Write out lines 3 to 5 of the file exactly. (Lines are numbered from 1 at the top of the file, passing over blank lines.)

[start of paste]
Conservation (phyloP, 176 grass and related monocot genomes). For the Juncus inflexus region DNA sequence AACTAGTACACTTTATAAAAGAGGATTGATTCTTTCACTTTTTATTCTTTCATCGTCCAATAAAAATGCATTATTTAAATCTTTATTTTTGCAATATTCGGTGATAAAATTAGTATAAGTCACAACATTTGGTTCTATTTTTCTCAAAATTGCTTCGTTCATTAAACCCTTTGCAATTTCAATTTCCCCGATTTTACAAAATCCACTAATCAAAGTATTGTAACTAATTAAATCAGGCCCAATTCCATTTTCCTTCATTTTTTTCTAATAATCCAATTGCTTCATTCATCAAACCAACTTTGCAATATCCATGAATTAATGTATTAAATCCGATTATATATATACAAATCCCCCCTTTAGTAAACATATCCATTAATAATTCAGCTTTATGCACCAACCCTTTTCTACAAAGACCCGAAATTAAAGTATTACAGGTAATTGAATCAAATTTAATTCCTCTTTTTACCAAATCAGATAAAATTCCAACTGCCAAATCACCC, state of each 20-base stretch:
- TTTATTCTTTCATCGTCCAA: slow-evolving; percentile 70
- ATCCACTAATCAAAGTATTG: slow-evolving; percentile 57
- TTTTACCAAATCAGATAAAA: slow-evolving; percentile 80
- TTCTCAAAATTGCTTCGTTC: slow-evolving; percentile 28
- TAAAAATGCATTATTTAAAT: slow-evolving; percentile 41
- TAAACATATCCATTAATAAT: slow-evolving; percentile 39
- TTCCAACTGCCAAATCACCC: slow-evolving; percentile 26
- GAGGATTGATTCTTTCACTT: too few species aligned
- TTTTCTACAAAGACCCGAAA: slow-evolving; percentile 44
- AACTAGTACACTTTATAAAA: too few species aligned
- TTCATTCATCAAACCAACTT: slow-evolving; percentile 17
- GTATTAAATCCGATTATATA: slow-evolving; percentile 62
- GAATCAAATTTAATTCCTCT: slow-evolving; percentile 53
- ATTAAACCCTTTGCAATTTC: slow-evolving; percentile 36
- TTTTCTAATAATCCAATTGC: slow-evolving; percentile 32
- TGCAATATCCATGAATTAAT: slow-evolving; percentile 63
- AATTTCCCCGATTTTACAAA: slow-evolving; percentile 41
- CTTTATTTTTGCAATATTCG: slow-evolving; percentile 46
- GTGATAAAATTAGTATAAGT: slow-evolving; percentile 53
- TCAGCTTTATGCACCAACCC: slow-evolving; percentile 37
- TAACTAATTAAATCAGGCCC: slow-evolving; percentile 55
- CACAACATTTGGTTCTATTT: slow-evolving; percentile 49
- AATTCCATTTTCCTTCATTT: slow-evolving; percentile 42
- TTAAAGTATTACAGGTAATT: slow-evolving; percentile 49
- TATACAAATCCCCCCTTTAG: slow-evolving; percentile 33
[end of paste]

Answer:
- ATCCACTAATCAAAGTATTG: slow-evolving; percentile 57
- TTTTACCAAATCAGATAAAA: slow-evolving; percentile 80
- TTCTCAAAATTGCTTCGTTC: slow-evolving; percentile 28